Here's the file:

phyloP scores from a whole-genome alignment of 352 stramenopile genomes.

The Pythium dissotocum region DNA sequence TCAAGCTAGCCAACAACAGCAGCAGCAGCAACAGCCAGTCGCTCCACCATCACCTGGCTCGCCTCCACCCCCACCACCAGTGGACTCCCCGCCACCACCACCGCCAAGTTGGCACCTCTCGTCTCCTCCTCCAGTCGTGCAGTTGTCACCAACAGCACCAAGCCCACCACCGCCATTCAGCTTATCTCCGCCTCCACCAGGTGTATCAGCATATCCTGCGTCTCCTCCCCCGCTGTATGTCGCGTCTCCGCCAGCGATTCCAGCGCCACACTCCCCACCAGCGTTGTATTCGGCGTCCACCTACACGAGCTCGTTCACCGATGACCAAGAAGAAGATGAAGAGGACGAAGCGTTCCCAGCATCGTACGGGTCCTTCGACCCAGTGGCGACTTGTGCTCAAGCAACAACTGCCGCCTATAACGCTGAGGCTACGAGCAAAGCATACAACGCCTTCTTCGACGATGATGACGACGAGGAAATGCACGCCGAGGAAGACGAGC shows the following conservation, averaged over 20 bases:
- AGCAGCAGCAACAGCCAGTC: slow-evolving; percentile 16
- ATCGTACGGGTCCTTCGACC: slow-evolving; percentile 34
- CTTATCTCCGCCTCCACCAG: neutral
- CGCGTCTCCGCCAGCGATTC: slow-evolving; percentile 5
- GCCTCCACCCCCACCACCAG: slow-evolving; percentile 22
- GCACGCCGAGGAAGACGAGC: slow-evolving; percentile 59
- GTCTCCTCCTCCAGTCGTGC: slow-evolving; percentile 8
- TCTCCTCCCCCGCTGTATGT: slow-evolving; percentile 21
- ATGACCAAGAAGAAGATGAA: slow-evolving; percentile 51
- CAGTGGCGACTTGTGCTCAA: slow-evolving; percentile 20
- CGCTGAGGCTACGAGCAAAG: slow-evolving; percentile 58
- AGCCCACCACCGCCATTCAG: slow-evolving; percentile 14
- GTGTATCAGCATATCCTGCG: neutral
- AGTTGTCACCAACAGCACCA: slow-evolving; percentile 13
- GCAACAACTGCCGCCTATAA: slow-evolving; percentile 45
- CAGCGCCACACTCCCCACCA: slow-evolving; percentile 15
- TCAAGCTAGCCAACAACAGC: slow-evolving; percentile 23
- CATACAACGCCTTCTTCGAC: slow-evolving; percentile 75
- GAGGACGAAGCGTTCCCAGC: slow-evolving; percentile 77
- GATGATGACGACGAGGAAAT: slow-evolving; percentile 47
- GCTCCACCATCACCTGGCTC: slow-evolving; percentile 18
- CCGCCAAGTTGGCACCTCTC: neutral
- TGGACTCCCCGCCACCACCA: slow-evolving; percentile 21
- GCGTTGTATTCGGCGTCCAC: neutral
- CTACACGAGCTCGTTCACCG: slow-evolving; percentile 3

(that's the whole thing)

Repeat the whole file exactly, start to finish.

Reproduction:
phyloP scores from a whole-genome alignment of 352 stramenopile genomes.

The Pythium dissotocum region DNA sequence TCAAGCTAGCCAACAACAGCAGCAGCAGCAACAGCCAGTCGCTCCACCATCACCTGGCTCGCCTCCACCCCCACCACCAGTGGACTCCCCGCCACCACCACCGCCAAGTTGGCACCTCTCGTCTCCTCCTCCAGTCGTGCAGTTGTCACCAACAGCACCAAGCCCACCACCGCCATTCAGCTTATCTCCGCCTCCACCAGGTGTATCAGCATATCCTGCGTCTCCTCCCCCGCTGTATGTCGCGTCTCCGCCAGCGATTCCAGCGCCACACTCCCCACCAGCGTTGTATTCGGCGTCCACCTACACGAGCTCGTTCACCGATGACCAAGAAGAAGATGAAGAGGACGAAGCGTTCCCAGCATCGTACGGGTCCTTCGACCCAGTGGCGACTTGTGCTCAAGCAACAACTGCCGCCTATAACGCTGAGGCTACGAGCAAAGCATACAACGCCTTCTTCGACGATGATGACGACGAGGAAATGCACGCCGAGGAAGACGAGC shows the following conservation, averaged over 20 bases:
- AGCAGCAGCAACAGCCAGTC: slow-evolving; percentile 16
- ATCGTACGGGTCCTTCGACC: slow-evolving; percentile 34
- CTTATCTCCGCCTCCACCAG: neutral
- CGCGTCTCCGCCAGCGATTC: slow-evolving; percentile 5
- GCCTCCACCCCCACCACCAG: slow-evolving; percentile 22
- GCACGCCGAGGAAGACGAGC: slow-evolving; percentile 59
- GTCTCCTCCTCCAGTCGTGC: slow-evolving; percentile 8
- TCTCCTCCCCCGCTGTATGT: slow-evolving; percentile 21
- ATGACCAAGAAGAAGATGAA: slow-evolving; percentile 51
- CAGTGGCGACTTGTGCTCAA: slow-evolving; percentile 20
- CGCTGAGGCTACGAGCAAAG: slow-evolving; percentile 58
- AGCCCACCACCGCCATTCAG: slow-evolving; percentile 14
- GTGTATCAGCATATCCTGCG: neutral
- AGTTGTCACCAACAGCACCA: slow-evolving; percentile 13
- GCAACAACTGCCGCCTATAA: slow-evolving; percentile 45
- CAGCGCCACACTCCCCACCA: slow-evolving; percentile 15
- TCAAGCTAGCCAACAACAGC: slow-evolving; percentile 23
- CATACAACGCCTTCTTCGAC: slow-evolving; percentile 75
- GAGGACGAAGCGTTCCCAGC: slow-evolving; percentile 77
- GATGATGACGACGAGGAAAT: slow-evolving; percentile 47
- GCTCCACCATCACCTGGCTC: slow-evolving; percentile 18
- CCGCCAAGTTGGCACCTCTC: neutral
- TGGACTCCCCGCCACCACCA: slow-evolving; percentile 21
- GCGTTGTATTCGGCGTCCAC: neutral
- CTACACGAGCTCGTTCACCG: slow-evolving; percentile 3